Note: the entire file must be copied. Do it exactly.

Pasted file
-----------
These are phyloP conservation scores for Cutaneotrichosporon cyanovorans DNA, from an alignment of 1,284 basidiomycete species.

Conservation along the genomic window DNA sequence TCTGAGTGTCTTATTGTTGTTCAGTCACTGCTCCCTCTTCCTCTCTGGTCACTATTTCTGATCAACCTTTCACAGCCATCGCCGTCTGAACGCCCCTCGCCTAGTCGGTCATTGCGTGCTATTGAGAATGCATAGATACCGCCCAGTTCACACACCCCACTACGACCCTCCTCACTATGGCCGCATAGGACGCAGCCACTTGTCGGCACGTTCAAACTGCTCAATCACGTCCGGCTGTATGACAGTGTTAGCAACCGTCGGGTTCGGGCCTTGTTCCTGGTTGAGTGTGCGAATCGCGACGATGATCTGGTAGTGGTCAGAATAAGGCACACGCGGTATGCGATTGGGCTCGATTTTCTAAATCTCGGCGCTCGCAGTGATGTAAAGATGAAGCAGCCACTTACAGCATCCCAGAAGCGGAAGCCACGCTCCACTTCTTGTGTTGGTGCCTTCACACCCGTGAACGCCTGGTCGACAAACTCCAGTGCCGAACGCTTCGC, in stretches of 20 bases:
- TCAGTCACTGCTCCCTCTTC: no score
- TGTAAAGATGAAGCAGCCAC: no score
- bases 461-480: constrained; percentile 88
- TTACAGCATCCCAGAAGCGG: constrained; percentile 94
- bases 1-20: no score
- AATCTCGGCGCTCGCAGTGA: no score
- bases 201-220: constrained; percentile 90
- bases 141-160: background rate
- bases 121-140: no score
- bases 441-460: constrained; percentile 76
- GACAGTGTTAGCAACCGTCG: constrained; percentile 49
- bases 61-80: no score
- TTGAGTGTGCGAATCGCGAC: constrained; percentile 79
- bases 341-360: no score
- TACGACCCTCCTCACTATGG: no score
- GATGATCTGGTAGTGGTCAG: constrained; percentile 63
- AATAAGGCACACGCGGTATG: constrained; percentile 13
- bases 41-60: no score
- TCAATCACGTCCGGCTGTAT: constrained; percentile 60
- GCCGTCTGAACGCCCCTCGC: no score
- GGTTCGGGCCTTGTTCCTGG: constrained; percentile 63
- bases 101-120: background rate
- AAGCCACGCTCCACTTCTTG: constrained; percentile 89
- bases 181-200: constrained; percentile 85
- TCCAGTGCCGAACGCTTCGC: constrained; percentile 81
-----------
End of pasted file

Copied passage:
These are phyloP conservation scores for Cutaneotrichosporon cyanovorans DNA, from an alignment of 1,284 basidiomycete species.

Conservation along the genomic window DNA sequence TCTGAGTGTCTTATTGTTGTTCAGTCACTGCTCCCTCTTCCTCTCTGGTCACTATTTCTGATCAACCTTTCACAGCCATCGCCGTCTGAACGCCCCTCGCCTAGTCGGTCATTGCGTGCTATTGAGAATGCATAGATACCGCCCAGTTCACACACCCCACTACGACCCTCCTCACTATGGCCGCATAGGACGCAGCCACTTGTCGGCACGTTCAAACTGCTCAATCACGTCCGGCTGTATGACAGTGTTAGCAACCGTCGGGTTCGGGCCTTGTTCCTGGTTGAGTGTGCGAATCGCGACGATGATCTGGTAGTGGTCAGAATAAGGCACACGCGGTATGCGATTGGGCTCGATTTTCTAAATCTCGGCGCTCGCAGTGATGTAAAGATGAAGCAGCCACTTACAGCATCCCAGAAGCGGAAGCCACGCTCCACTTCTTGTGTTGGTGCCTTCACACCCGTGAACGCCTGGTCGACAAACTCCAGTGCCGAACGCTTCGC, in stretches of 20 bases:
- TCAGTCACTGCTCCCTCTTC: no score
- TGTAAAGATGAAGCAGCCAC: no score
- bases 461-480: constrained; percentile 88
- TTACAGCATCCCAGAAGCGG: constrained; percentile 94
- bases 1-20: no score
- AATCTCGGCGCTCGCAGTGA: no score
- bases 201-220: constrained; percentile 90
- bases 141-160: background rate
- bases 121-140: no score
- bases 441-460: constrained; percentile 76
- GACAGTGTTAGCAACCGTCG: constrained; percentile 49
- bases 61-80: no score
- TTGAGTGTGCGAATCGCGAC: constrained; percentile 79
- bases 341-360: no score
- TACGACCCTCCTCACTATGG: no score
- GATGATCTGGTAGTGGTCAG: constrained; percentile 63
- AATAAGGCACACGCGGTATG: constrained; percentile 13
- bases 41-60: no score
- TCAATCACGTCCGGCTGTAT: constrained; percentile 60
- GCCGTCTGAACGCCCCTCGC: no score
- GGTTCGGGCCTTGTTCCTGG: constrained; percentile 63
- bases 101-120: background rate
- AAGCCACGCTCCACTTCTTG: constrained; percentile 89
- bases 181-200: constrained; percentile 85
- TCCAGTGCCGAACGCTTCGC: constrained; percentile 81